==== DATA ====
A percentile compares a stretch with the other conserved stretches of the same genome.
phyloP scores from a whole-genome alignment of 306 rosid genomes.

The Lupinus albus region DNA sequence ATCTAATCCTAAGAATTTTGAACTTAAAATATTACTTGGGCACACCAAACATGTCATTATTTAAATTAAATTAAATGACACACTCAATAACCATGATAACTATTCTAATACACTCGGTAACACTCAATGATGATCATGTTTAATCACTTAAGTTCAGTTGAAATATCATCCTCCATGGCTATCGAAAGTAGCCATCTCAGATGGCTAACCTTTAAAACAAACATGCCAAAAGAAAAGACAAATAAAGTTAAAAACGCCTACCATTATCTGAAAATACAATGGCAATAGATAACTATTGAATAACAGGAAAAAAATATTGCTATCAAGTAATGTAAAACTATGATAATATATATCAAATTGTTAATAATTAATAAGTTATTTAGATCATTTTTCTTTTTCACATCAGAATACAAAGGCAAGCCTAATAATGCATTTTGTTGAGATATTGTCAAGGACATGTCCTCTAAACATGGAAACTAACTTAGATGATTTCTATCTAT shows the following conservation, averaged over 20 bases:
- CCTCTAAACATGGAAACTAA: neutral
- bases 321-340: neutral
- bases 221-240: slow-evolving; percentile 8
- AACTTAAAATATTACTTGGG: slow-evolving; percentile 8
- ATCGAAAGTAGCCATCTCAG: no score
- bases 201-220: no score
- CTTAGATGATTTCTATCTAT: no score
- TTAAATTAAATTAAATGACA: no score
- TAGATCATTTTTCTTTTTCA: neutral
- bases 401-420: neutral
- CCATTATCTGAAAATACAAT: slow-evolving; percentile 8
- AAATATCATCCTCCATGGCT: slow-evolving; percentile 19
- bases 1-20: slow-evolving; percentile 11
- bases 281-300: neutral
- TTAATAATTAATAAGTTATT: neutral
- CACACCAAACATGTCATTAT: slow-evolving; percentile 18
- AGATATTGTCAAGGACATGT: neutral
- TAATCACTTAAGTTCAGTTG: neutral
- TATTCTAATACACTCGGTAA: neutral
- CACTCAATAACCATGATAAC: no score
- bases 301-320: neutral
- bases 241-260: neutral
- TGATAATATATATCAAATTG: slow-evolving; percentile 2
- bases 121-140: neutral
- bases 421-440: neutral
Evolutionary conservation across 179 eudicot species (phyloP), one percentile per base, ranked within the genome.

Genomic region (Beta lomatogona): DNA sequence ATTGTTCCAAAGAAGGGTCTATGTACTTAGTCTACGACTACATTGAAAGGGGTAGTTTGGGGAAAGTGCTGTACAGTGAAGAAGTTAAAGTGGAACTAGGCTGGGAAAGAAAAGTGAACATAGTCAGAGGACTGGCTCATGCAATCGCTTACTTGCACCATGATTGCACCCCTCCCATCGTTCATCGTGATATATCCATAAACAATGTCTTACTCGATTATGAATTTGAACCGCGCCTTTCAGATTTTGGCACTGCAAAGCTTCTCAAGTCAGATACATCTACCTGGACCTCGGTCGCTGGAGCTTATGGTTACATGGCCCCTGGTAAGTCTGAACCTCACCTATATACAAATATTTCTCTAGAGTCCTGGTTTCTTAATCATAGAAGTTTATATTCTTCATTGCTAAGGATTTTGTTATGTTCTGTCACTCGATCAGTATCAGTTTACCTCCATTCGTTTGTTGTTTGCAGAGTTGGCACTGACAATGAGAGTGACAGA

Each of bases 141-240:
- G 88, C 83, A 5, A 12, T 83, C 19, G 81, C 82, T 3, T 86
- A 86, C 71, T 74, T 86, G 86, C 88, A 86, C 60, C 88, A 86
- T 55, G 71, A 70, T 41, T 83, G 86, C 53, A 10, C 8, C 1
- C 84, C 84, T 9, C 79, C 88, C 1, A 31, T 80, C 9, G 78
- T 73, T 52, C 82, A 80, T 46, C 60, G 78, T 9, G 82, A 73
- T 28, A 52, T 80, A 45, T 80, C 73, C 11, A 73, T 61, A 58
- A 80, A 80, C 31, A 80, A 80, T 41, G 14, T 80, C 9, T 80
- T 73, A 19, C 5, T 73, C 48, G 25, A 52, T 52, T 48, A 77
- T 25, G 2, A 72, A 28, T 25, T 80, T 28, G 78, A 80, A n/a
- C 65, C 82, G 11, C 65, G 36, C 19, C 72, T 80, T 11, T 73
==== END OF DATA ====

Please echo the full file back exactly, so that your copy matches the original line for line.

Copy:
A percentile compares a stretch with the other conserved stretches of the same genome.
phyloP scores from a whole-genome alignment of 306 rosid genomes.

The Lupinus albus region DNA sequence ATCTAATCCTAAGAATTTTGAACTTAAAATATTACTTGGGCACACCAAACATGTCATTATTTAAATTAAATTAAATGACACACTCAATAACCATGATAACTATTCTAATACACTCGGTAACACTCAATGATGATCATGTTTAATCACTTAAGTTCAGTTGAAATATCATCCTCCATGGCTATCGAAAGTAGCCATCTCAGATGGCTAACCTTTAAAACAAACATGCCAAAAGAAAAGACAAATAAAGTTAAAAACGCCTACCATTATCTGAAAATACAATGGCAATAGATAACTATTGAATAACAGGAAAAAAATATTGCTATCAAGTAATGTAAAACTATGATAATATATATCAAATTGTTAATAATTAATAAGTTATTTAGATCATTTTTCTTTTTCACATCAGAATACAAAGGCAAGCCTAATAATGCATTTTGTTGAGATATTGTCAAGGACATGTCCTCTAAACATGGAAACTAACTTAGATGATTTCTATCTAT shows the following conservation, averaged over 20 bases:
- CCTCTAAACATGGAAACTAA: neutral
- bases 321-340: neutral
- bases 221-240: slow-evolving; percentile 8
- AACTTAAAATATTACTTGGG: slow-evolving; percentile 8
- ATCGAAAGTAGCCATCTCAG: no score
- bases 201-220: no score
- CTTAGATGATTTCTATCTAT: no score
- TTAAATTAAATTAAATGACA: no score
- TAGATCATTTTTCTTTTTCA: neutral
- bases 401-420: neutral
- CCATTATCTGAAAATACAAT: slow-evolving; percentile 8
- AAATATCATCCTCCATGGCT: slow-evolving; percentile 19
- bases 1-20: slow-evolving; percentile 11
- bases 281-300: neutral
- TTAATAATTAATAAGTTATT: neutral
- CACACCAAACATGTCATTAT: slow-evolving; percentile 18
- AGATATTGTCAAGGACATGT: neutral
- TAATCACTTAAGTTCAGTTG: neutral
- TATTCTAATACACTCGGTAA: neutral
- CACTCAATAACCATGATAAC: no score
- bases 301-320: neutral
- bases 241-260: neutral
- TGATAATATATATCAAATTG: slow-evolving; percentile 2
- bases 121-140: neutral
- bases 421-440: neutral
Evolutionary conservation across 179 eudicot species (phyloP), one percentile per base, ranked within the genome.

Genomic region (Beta lomatogona): DNA sequence ATTGTTCCAAAGAAGGGTCTATGTACTTAGTCTACGACTACATTGAAAGGGGTAGTTTGGGGAAAGTGCTGTACAGTGAAGAAGTTAAAGTGGAACTAGGCTGGGAAAGAAAAGTGAACATAGTCAGAGGACTGGCTCATGCAATCGCTTACTTGCACCATGATTGCACCCCTCCCATCGTTCATCGTGATATATCCATAAACAATGTCTTACTCGATTATGAATTTGAACCGCGCCTTTCAGATTTTGGCACTGCAAAGCTTCTCAAGTCAGATACATCTACCTGGACCTCGGTCGCTGGAGCTTATGGTTACATGGCCCCTGGTAAGTCTGAACCTCACCTATATACAAATATTTCTCTAGAGTCCTGGTTTCTTAATCATAGAAGTTTATATTCTTCATTGCTAAGGATTTTGTTATGTTCTGTCACTCGATCAGTATCAGTTTACCTCCATTCGTTTGTTGTTTGCAGAGTTGGCACTGACAATGAGAGTGACAGA

Each of bases 141-240:
- G 88, C 83, A 5, A 12, T 83, C 19, G 81, C 82, T 3, T 86
- A 86, C 71, T 74, T 86, G 86, C 88, A 86, C 60, C 88, A 86
- T 55, G 71, A 70, T 41, T 83, G 86, C 53, A 10, C 8, C 1
- C 84, C 84, T 9, C 79, C 88, C 1, A 31, T 80, C 9, G 78
- T 73, T 52, C 82, A 80, T 46, C 60, G 78, T 9, G 82, A 73
- T 28, A 52, T 80, A 45, T 80, C 73, C 11, A 73, T 61, A 58
- A 80, A 80, C 31, A 80, A 80, T 41, G 14, T 80, C 9, T 80
- T 73, A 19, C 5, T 73, C 48, G 25, A 52, T 52, T 48, A 77
- T 25, G 2, A 72, A 28, T 25, T 80, T 28, G 78, A 80, A n/a
- C 65, C 82, G 11, C 65, G 36, C 19, C 72, T 80, T 11, T 73